Characters unlikable and annoying at best.
I was so disappointed I did the one thing I've never done before - put a book away without finishing it. By the time I got to the final chapter, I was sick to death of the flat characters, the horrific dialogue, the ridiculous scene layout, the transitions between events, the non existent clues, the stilted conversation (if you own a business, you usually refer to it as 'the office' or 'the store or shop') and the whiny main character. I'm glad I got this one on a Free Friday for my Nook, and want everyone to know - give this author another couple of years before you waste any hard earned money on her. The book is just bad literature all the way around. A waste of time, completely.
I had a difficult time finishing this book. I kept waiting for the story to build, or for the characters to become interesting. Neither happened for me. The most interesting piece of this story is the description of making pizza and running a restaurant. A shallow character development and boring mystery.
I enjoyed because the book was really a light mystery read. No going on and on with useless details. Series takes place in Timber Ridge Nort Carolina. A town not too far from Raleigh. Fun for me to picture where it might be. Had to be northwest though because of the snow. Two sisters join gorces to solve a murder. I fid not become bored and since i have been getting books electronically on the nook and nook color I fon t fall asleep. Miss Brena I think you will enjoy this series.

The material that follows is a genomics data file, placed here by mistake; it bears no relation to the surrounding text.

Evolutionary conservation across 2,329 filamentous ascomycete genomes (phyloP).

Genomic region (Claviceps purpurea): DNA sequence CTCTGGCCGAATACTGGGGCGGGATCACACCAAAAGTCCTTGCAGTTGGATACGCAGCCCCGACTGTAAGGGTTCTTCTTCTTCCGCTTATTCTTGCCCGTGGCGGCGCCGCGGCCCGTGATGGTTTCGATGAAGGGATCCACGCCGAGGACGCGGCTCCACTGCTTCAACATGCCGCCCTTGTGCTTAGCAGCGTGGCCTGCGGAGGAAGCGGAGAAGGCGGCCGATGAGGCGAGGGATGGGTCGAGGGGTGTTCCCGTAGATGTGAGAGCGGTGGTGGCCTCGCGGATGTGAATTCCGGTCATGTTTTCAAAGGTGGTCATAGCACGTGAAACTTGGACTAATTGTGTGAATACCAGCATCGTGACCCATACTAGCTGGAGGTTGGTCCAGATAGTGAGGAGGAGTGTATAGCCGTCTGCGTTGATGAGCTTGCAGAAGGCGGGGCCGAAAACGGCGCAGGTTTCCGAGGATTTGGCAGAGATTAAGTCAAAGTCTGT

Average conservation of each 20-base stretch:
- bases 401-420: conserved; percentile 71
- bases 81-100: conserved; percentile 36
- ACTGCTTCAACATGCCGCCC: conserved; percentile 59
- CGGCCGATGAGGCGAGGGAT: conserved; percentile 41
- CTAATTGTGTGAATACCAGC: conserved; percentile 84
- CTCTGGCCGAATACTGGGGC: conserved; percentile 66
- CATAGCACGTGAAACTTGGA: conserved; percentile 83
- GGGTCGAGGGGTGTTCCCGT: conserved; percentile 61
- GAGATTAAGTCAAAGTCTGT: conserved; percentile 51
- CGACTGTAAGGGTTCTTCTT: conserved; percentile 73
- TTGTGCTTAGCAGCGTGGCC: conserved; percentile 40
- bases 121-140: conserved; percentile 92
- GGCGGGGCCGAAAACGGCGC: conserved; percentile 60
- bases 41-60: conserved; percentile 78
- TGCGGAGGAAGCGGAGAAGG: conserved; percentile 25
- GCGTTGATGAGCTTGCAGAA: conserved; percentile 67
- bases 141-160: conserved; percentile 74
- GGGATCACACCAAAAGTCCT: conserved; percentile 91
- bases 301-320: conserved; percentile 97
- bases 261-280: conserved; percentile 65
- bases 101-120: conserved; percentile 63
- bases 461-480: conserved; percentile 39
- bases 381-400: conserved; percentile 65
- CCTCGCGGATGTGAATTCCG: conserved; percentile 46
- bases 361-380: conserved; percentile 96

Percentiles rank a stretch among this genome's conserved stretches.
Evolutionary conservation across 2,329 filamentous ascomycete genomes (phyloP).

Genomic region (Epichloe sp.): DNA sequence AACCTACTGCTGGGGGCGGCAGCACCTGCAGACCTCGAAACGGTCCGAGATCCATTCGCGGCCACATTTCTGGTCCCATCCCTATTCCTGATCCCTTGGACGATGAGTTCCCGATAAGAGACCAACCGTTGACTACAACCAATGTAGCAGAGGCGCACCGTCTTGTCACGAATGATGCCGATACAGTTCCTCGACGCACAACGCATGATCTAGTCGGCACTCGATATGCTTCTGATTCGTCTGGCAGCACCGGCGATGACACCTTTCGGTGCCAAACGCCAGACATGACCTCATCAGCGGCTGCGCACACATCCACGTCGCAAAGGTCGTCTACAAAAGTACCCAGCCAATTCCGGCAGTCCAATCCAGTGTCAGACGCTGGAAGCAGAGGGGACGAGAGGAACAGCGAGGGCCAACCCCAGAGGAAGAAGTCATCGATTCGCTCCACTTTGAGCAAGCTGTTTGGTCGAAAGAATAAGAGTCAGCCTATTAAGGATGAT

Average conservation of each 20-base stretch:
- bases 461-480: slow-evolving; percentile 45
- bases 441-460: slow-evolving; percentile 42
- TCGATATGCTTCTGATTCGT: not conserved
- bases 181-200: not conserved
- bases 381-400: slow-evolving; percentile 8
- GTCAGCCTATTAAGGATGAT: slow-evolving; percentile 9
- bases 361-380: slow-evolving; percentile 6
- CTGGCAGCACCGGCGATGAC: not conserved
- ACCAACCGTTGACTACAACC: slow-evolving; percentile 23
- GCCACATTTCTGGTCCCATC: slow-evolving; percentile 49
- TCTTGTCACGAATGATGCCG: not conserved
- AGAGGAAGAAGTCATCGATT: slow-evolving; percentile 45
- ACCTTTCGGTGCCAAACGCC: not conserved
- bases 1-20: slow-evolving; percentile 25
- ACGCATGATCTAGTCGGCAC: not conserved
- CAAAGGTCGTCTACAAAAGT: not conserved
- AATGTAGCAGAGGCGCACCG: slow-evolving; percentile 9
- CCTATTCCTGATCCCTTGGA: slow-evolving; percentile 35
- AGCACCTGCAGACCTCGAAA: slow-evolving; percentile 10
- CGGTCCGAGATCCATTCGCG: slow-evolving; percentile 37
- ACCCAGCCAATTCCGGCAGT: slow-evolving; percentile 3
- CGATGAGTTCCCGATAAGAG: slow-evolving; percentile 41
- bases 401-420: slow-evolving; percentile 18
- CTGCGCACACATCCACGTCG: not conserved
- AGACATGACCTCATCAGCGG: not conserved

Nothing happens in the book's sleepy litle town and nothing happens in this book. Very predictable and boring and was not worth the price in hardcover.
This is a very enjoyable book with VERY enjoyable recipes!
Boring Times Three and Predictable I made myself slog through this book, but it sure was boring. The characters weren't even likable, and it was almost as if the author just had to keep talk, talk, talking and fill the book up with incessant chattering. Like others, I am surprised and wonder how this book has an average rating of 3.5.
I enjoyed this first book of the series and am now onto the second. I really like the camaraderie the sisters have, they genuinely care about each other, no rivalry there. Their small town sounds perfect! I would recommend this Cozy mystery series to those that feel like they're reading about their friends.